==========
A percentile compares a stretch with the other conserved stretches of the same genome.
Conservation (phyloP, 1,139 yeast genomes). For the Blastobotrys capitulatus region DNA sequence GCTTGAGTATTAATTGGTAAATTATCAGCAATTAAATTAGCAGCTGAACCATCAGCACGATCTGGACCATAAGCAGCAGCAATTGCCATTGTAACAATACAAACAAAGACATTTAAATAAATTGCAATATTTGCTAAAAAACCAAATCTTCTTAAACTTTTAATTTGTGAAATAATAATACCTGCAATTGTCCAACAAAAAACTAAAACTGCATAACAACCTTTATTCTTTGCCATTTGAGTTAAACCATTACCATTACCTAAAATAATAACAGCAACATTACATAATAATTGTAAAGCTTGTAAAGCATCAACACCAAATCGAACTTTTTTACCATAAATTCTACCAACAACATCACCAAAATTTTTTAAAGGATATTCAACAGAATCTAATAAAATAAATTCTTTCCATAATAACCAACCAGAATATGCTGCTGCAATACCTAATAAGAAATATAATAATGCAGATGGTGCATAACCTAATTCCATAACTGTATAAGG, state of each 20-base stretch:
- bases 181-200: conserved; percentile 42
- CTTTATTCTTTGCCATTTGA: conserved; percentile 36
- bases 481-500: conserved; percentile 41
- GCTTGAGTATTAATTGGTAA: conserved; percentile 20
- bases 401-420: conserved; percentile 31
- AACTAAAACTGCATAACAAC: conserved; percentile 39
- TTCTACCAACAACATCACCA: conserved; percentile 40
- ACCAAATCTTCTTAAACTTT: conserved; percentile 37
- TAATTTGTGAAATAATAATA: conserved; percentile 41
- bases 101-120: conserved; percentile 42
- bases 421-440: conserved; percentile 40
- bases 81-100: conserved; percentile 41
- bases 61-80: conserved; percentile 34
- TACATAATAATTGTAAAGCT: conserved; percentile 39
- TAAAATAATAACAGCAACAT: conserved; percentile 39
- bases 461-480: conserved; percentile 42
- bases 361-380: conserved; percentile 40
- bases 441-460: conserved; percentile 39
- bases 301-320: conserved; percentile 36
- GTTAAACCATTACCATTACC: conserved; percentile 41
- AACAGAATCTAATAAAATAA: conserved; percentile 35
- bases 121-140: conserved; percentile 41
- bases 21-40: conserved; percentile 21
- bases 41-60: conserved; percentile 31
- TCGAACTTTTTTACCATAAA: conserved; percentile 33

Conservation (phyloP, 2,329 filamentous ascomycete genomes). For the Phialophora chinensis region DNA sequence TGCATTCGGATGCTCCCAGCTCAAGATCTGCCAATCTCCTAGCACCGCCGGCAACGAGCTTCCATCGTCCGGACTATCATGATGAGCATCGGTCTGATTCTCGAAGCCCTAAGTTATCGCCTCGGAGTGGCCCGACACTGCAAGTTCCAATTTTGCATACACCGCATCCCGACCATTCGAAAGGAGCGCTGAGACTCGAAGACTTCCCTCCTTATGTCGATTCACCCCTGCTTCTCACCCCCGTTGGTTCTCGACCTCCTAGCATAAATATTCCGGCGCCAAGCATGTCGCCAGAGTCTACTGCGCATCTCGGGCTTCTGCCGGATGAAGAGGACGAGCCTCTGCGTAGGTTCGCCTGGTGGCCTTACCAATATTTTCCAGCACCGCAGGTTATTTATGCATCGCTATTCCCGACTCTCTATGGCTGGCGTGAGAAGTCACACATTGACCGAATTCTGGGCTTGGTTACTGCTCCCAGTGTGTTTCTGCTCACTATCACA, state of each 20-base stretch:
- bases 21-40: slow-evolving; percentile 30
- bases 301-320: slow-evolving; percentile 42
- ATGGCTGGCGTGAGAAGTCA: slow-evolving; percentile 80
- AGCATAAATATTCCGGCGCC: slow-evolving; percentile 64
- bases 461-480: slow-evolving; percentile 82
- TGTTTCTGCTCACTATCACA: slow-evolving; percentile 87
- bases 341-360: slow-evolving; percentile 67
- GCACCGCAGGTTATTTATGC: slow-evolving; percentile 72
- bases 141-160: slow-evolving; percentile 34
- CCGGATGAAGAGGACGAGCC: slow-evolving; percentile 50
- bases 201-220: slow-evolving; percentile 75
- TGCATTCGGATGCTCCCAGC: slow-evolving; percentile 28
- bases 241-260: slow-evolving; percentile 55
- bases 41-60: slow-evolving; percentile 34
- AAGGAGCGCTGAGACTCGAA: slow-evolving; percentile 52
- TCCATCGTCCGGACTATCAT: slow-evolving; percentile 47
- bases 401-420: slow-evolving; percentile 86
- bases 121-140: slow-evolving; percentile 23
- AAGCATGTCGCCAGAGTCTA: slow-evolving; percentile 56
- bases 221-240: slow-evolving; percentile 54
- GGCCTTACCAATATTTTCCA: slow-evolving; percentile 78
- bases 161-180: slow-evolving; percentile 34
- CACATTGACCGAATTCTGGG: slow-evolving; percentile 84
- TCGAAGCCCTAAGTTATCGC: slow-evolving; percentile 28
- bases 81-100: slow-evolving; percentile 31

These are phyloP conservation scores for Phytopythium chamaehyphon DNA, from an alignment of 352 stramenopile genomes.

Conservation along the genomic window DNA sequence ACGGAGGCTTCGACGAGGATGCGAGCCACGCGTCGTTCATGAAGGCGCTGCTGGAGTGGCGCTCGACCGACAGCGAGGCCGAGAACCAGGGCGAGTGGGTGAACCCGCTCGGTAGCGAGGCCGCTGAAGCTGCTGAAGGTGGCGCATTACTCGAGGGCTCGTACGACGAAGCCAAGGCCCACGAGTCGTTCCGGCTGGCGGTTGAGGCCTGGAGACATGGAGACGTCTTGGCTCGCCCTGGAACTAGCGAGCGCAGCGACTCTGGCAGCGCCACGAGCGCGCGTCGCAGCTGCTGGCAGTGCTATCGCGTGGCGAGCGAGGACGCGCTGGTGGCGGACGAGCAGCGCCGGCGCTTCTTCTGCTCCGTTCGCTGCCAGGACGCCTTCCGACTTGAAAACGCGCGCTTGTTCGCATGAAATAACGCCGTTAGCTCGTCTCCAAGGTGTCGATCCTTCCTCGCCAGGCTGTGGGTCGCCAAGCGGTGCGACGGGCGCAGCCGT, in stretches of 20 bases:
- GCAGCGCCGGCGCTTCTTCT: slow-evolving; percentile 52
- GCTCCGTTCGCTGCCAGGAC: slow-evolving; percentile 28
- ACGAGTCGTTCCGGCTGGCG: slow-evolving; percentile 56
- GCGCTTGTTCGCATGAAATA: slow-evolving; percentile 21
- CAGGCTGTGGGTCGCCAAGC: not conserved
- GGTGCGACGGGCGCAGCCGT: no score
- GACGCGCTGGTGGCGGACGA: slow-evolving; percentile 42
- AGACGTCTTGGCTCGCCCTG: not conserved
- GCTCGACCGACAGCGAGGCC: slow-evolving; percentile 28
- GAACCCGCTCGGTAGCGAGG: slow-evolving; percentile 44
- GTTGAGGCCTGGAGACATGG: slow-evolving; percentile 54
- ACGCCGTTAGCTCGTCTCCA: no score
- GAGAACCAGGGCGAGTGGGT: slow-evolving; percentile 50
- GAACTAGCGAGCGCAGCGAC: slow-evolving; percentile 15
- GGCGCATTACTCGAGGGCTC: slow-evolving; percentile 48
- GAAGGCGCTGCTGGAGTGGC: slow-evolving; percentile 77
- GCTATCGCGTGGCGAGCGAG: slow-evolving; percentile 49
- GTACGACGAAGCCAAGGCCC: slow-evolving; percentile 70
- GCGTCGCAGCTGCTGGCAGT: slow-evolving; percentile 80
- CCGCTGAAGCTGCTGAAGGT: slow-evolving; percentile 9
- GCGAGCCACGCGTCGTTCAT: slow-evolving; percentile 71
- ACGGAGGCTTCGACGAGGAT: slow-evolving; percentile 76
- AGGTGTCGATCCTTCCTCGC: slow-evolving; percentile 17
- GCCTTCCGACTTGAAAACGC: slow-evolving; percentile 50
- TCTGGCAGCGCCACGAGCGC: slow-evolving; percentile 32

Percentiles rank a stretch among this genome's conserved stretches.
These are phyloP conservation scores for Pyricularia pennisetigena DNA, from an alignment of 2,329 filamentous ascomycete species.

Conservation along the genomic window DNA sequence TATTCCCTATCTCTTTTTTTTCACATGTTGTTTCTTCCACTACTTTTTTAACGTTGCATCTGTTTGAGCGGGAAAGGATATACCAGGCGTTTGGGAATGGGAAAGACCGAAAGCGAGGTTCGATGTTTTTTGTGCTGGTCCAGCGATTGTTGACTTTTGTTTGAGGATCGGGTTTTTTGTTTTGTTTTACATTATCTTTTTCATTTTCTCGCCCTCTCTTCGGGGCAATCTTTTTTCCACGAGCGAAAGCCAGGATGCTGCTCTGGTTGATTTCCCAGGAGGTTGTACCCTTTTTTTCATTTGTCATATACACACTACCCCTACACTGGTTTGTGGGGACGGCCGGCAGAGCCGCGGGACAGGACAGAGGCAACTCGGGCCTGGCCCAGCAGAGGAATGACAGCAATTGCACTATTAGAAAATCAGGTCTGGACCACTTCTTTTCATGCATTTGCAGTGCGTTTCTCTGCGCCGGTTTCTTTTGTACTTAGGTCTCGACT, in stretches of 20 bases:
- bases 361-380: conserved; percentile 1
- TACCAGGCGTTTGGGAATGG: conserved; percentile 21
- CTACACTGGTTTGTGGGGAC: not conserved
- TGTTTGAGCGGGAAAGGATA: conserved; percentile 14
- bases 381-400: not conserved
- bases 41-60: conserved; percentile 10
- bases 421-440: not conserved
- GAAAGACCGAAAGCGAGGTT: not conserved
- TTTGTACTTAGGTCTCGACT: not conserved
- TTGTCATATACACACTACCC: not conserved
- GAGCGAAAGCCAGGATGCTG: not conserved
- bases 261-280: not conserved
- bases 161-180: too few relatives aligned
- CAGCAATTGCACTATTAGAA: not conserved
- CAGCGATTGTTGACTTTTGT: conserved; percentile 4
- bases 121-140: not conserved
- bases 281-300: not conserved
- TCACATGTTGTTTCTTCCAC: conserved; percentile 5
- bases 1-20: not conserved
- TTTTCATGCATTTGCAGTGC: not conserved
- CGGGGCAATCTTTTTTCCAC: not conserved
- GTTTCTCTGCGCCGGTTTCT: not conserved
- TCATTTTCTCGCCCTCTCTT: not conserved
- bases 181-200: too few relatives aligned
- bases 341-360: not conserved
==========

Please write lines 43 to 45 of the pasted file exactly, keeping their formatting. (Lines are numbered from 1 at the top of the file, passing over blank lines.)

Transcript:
- AAGGAGCGCTGAGACTCGAA: slow-evolving; percentile 52
- TCCATCGTCCGGACTATCAT: slow-evolving; percentile 47
- bases 401-420: slow-evolving; percentile 86